It’s also not why the church started. The church is supposed to be a place of community. 

What I’m pointing through statistics is that people are more lonely than ever. 

Some of you are lonely. You’re married, but you feel lonely. You have beautiful kids, but you’re lonely. You have a job that provides, but you’re lonely. You’re retired, and lonely. You’re broken-hearted and lonely.

And if not you, the people around you are lonely. They are close to you in proximity but they are far away from others relationally.

What is the answer to our loneliness and the loneliness of the people around us? 

It’s the power of connection.

A friend of mine was telling me about their dog and cat. The dog and the cat didn’t like each other. They seemed to fight for 10 years. Then, one year, the cat died and afterwards the dog didn’t want to eat. For 6 weeks the dog wouldn’t eat. 6 weeks after the cat died, the dog died.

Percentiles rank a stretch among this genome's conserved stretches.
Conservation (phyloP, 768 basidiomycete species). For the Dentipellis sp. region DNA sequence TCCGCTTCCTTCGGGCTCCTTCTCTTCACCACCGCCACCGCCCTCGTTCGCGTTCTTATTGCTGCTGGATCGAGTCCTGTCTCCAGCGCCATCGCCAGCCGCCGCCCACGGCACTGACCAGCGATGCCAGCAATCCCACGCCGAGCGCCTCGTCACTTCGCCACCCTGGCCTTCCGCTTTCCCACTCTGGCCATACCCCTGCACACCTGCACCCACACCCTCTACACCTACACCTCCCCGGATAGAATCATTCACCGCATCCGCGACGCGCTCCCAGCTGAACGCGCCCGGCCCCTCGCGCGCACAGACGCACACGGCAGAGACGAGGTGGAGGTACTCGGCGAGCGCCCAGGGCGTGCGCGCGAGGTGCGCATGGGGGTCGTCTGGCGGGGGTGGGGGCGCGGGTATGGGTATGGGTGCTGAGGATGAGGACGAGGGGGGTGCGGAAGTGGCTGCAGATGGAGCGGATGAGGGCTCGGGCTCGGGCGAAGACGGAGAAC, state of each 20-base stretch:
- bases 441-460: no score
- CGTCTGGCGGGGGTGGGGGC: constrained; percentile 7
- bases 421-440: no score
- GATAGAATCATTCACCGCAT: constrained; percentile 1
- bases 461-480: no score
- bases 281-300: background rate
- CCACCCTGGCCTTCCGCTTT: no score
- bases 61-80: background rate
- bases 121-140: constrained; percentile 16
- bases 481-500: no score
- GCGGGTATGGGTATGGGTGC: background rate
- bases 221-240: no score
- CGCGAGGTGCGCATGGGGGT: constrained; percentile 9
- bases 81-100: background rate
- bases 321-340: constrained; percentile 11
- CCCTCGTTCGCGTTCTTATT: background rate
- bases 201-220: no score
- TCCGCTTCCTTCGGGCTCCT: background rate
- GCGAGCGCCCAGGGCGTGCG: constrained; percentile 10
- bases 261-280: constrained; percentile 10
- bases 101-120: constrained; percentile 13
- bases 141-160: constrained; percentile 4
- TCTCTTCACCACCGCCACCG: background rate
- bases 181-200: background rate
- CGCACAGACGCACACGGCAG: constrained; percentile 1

That’s the power of relational connection.

Earlier this month a couple in Michigan who were married for 70 years to each other died minutes apart.

That’s the power of relational connection.

People who are socially disconnected are between 2 and 5 times more likely to die earlier than those who have close ties to family and friend relationships. 

That’s the power of relational connection. 

People who have bad health habits like cigarette smoking, overeating, elevated blood pressure, physical inactivity, these people live longer when connected to others.  

People with bad health habits but that are connected, live longer than people who have great health habits but are disconnected and isolated.

The poster boy for this is Winston Churchill.